bass viol

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bass viol

(bās vī`əl), properly, the largest instrument of the violviol,
family of bowed stringed instruments, the most important ensemble instruments from the 15th to the 17th cent. The viol's early history is indefinite, but it is recognizable in depictions from as early as the 11th cent. During the second half of the 17th cent.
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 family. The term now refers most often to the double bassdouble bass,
bowed stringed musical instrument, the contrabass of the modern orchestral string section. It originated as a double-bass viol, an instrument described as early as 1566. A true double-bass violin appeared during the 18th cent.
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References in periodicals archive ?
In terms of compositions, he composed more than 550 for one, two, or three bass viols with figured bass, and he composed four operas.
He composed 180 solo bass viol pieces and 67 concerts a deux violes esgales which, according to The New Grove Dictionary of Music and Musicians, "regularly defy harmonic rules by using parallel 5ths or unresolved dissonances which are quite unsettling to the ear.
For a start, it makes no sense to begin talking about a hierarchy of instruments (with horns and bass viols high and recorders and violas low) independently of a hierarchy of players.
In addition, the English division style casts a long shadow over this repertory; extended variations on ground basses and the use of the extreme high register of the bass viol suggest the influence of Christopher Simpson, Henry Butler, and the numerous lesser-known English emigre musicians on the continent.
Fantasia-Suites for Two Violins, Bass Viol, and Organ.
The In Nomine contains especially difficult lines for the bass viols, while the variations on "Go from My Window" feature dotted running passages in all the parts, as well as frequent octave leaps and close imitation between the treble parts.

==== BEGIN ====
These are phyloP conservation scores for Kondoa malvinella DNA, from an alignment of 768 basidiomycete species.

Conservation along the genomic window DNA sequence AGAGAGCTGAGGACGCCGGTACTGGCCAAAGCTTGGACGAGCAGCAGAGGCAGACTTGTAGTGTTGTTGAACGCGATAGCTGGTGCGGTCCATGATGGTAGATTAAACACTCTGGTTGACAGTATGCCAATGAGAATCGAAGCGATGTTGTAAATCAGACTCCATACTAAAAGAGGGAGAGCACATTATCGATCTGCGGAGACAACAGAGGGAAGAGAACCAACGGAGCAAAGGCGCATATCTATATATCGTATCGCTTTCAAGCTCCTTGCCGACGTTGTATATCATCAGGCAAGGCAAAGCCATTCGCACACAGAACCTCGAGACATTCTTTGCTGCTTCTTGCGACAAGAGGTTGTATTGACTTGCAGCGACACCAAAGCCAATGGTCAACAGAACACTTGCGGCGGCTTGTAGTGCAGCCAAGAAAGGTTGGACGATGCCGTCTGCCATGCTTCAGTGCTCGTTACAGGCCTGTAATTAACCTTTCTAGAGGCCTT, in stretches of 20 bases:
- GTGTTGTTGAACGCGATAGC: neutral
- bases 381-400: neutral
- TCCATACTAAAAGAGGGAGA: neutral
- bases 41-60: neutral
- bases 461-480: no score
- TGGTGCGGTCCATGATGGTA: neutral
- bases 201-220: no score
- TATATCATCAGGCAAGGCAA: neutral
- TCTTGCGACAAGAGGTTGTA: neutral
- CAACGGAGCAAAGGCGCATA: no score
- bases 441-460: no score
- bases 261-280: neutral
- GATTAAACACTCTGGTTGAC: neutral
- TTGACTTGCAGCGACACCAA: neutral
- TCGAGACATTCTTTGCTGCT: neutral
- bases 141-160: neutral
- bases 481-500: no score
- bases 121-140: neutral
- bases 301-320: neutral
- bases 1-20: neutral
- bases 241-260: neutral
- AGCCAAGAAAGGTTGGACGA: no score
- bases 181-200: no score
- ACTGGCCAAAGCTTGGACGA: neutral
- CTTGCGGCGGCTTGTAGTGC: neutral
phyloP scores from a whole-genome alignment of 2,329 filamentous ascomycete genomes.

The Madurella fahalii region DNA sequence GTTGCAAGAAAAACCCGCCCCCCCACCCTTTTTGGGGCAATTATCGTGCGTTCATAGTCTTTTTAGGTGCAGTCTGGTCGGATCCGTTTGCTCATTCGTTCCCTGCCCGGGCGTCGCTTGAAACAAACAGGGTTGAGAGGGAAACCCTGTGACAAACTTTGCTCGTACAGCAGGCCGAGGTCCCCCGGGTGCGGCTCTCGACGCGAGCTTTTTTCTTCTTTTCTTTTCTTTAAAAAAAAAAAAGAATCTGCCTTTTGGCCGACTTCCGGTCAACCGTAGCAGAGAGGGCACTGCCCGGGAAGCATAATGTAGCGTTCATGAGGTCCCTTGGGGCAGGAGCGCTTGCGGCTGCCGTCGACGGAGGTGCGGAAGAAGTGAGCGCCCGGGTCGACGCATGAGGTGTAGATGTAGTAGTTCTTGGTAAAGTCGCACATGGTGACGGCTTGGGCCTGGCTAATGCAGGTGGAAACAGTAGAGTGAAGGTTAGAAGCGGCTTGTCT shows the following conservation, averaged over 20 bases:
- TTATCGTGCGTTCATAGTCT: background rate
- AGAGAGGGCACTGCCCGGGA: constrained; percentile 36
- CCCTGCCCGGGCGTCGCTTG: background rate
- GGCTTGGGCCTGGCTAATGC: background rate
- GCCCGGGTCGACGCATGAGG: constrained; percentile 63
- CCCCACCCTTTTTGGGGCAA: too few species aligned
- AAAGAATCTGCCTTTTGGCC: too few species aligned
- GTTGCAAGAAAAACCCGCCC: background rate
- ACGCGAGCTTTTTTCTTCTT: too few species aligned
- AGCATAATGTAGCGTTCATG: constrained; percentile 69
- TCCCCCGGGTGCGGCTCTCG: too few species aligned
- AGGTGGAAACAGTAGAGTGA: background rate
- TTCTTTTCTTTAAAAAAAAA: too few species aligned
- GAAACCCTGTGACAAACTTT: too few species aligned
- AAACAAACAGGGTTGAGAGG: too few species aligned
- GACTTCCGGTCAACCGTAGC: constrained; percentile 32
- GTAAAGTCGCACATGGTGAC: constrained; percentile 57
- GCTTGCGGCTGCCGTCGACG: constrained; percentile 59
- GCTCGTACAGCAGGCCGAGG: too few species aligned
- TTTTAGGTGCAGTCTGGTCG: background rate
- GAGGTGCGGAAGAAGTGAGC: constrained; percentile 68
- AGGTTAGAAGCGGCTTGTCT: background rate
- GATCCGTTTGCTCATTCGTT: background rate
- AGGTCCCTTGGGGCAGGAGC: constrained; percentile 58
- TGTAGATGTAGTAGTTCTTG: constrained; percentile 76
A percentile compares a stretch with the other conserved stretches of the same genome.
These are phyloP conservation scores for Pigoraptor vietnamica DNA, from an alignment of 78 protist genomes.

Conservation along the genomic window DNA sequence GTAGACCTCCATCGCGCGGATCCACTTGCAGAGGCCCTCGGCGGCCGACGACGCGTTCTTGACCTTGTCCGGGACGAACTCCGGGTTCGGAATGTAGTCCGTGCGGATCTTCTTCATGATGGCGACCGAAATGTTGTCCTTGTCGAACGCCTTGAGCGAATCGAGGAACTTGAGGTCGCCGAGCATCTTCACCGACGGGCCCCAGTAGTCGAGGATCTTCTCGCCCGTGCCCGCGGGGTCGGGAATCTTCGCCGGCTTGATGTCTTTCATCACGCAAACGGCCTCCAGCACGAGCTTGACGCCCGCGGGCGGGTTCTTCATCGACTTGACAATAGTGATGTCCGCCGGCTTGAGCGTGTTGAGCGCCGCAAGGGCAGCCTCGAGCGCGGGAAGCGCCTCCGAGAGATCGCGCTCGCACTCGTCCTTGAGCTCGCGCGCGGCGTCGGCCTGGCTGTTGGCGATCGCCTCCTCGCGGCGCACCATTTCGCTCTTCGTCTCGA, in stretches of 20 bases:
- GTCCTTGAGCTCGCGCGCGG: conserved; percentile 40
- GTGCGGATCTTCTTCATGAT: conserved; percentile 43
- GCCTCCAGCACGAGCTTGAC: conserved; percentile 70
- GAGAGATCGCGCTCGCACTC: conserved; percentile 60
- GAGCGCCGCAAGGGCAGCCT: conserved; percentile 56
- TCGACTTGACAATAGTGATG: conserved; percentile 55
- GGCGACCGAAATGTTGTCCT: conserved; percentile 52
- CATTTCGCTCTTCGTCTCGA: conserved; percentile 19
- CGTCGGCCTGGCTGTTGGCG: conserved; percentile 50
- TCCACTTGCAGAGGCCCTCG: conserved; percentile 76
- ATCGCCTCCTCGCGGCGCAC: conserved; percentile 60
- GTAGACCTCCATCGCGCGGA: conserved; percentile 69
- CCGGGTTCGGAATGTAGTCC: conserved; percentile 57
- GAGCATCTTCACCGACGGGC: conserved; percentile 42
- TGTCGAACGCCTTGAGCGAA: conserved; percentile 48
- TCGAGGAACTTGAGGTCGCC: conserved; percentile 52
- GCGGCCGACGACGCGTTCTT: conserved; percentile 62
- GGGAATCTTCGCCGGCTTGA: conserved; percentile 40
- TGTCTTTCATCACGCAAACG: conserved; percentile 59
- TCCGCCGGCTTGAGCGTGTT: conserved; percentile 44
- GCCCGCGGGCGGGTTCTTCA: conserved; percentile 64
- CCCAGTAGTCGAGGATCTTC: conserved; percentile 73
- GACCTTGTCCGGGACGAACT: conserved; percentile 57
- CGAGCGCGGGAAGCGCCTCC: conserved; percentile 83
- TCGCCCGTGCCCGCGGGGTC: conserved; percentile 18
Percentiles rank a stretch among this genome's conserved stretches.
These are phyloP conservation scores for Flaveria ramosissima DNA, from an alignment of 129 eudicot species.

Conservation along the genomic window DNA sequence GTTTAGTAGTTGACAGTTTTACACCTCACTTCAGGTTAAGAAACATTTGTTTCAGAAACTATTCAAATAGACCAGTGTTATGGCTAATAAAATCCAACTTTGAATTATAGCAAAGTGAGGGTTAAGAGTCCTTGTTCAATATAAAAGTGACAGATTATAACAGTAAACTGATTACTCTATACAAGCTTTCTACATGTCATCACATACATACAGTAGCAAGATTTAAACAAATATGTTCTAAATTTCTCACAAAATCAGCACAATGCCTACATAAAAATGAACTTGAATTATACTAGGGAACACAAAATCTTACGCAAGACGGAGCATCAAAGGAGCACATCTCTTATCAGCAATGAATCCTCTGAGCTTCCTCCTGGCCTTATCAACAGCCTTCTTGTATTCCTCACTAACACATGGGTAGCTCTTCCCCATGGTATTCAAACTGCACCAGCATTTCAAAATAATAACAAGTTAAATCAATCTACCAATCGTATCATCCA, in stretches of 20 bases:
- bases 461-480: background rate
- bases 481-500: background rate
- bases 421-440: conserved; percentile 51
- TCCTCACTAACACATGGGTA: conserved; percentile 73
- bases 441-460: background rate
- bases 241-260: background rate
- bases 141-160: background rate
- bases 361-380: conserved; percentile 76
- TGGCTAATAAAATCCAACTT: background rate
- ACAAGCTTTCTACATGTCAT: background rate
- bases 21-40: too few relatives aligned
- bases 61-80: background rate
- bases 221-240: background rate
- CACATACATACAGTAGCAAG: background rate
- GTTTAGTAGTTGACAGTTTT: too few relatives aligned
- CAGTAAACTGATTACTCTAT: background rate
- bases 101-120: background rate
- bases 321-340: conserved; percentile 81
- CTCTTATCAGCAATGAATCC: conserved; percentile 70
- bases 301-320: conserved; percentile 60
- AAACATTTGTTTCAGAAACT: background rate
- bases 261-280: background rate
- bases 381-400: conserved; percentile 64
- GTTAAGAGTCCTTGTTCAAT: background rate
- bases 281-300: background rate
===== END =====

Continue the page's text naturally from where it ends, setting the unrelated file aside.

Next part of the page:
To anyone who has seen the film Tous les matins du monde, the very special pleasure to be had from the French Baroque repertory for two solo bass viols needs no advocacy.
Both the Purcell Quartet and the Greate Consort give us Lawes's `new' version, in which the "middle' pert has been distributed between the two bass viols.
On this disc the upper parts are played an octave lower and allotted to bass viols, a sonority which Charpentier associates with Orpheus rather than the `fantomes'.
Perhaps one should say two new editions, as separate volumes give the so-called `new version', scored for two violins, two bass viols and two theorbos, and based principally on Lawes's autograph scorebook, and the `old version', for two treble, one tenor and one bass viols (or perhaps violins), with continuo, which is preserved only in later sources but which, according to a note on one of the manuscripts, represents Lawes's original conception.
Lupo's six-part fantazia (VdGS 9) is a high point, with its lively idiomatic divisions for the two bass viols supported by melodic upper parts.
21) Broadly speaking, the instrumental ranges correspond to those of a treble viol, two tenors and two basses, although the treble part tends to be low and voice III (called `Tenor') can be played on a bass viol.